Intensifying Crackdown on Freedom of Religion or Belief in Russia

Members of Jehovah's Witnesses wait in a court room in Moscow, Russia, April 20, 2017. (AP Photo)

Intensifying Crackdown on Freedom of Religion or Belief in Russia

As delivered by Chargé d’Affaires Michele Siders
to the Permanent Council, Vienna
May 10, 2018

Ensuring respect for the freedom of thought, conscience, religion or belief is a pillar of our shared OSCE commitments and the OSCE’s comprehensive concept of security. As recently as the Kyiv Ministerial meeting in 2013, participating States “committed to ensuring respect for and enjoyment of freedom of thought, conscience, religion or belief for all.” Our ministers reaffirmed “the commitments of participating States to respect, protect, and ensure the right of everyone to freedom of thought, conscience, religion or belief.” Likewise, our ministers called on all participating States to “fully implement their commitments to ensure the right of all individuals to profess and practice religion or belief, either alone or in community with others, and in public or private, and to manifest their religion or belief through teaching, practice, worship and observance, including through transparent and non-discriminatory laws, regulations, practices and policies.”

The United States is disturbed by reports regarding government harassment of religious groups and adherents in the Russian Federation. The reported raids on homes and places of worship, including those on April 10 in Ufa, April 18 in Polyarny, April 19 in Vladivostok, and April 20 in Shuya contradict Russia’s OSCE commitments. Regrettably, Russia continues to use its “anti-extremism” laws to curtail and criminalize the exercise of religious freedom.

The United States remains appalled by the Russian government’s decision in July 2017 to ban the Jehovah’s Witnesses, a peaceful religious group, as “extremist.” On May 3, a St. Petersburg court upheld the confiscation of the Jehovah’s Witnesses’ headquarters on the basis that the religious group has been banned as “extremist.” In a move that harkens back to Stalin’s Soviet Union, the Russian government will seize the Jehovah’s Witnesses’ property.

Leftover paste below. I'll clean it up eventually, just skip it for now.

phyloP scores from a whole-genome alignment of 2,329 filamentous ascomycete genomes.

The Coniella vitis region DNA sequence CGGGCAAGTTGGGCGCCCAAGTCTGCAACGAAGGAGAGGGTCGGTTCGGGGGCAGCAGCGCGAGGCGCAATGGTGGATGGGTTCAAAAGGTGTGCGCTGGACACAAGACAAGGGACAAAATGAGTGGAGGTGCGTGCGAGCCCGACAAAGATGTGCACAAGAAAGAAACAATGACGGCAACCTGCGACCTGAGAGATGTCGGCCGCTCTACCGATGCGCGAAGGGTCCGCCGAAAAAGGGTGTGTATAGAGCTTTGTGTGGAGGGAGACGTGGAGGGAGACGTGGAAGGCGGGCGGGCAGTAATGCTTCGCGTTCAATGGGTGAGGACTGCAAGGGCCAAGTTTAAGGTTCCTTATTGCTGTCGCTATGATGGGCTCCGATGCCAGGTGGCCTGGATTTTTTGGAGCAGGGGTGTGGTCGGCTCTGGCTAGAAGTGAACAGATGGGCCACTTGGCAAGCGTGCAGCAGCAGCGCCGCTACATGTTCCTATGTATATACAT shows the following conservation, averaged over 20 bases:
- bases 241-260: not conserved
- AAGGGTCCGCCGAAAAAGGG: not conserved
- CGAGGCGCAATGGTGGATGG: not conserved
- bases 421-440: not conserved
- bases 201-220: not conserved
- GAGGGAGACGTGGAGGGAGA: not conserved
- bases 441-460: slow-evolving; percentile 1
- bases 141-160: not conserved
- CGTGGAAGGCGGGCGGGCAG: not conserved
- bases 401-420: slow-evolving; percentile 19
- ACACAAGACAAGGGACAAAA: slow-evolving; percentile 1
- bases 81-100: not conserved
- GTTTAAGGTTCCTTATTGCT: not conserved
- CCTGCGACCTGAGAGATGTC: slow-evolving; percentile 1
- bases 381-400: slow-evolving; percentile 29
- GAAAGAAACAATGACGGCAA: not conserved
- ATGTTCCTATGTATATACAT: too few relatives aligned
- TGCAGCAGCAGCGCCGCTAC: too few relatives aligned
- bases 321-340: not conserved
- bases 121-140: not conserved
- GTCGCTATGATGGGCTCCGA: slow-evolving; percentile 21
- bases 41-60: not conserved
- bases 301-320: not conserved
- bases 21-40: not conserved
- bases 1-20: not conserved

In response to our statements on this issue in July and September 2017, the Russian Federation repeatedly asserted that its efforts to combat so-called “extremism” would not interfere with the exercise of freedom of religion or belief and were only targeting “dangerous foreign entities.” The opposite is the case.

It seems Russia’s actions in contravention of OSCE commitments may be spilling over into other parts of the OSCE region. We urge other participating States not to repress the exercise of freedom of religion or belief and justify repression in the name of security. Only through respect for human rights and fundamental freedoms, including the freedom of religion or belief, can the region work toward true security.

In closing, we renew our call on Russia to immediately release all those imprisoned simply for exercising their freedom of religion or belief. According to Memorial there were 103 prisoners of conscience in the Russian Federation. We urge Russia to release prisoners of conscience unfairly held in pre-trial detention and drop any ongoing criminal investigations into their activities. We call on Russia to halt the seizure of the Jehovah’s Witnesses headquarters property, and abide by its international obligations and OSCE commitments to respect freedom of thought, conscience, religion or belief for all.

Thank you, Mr. Chair.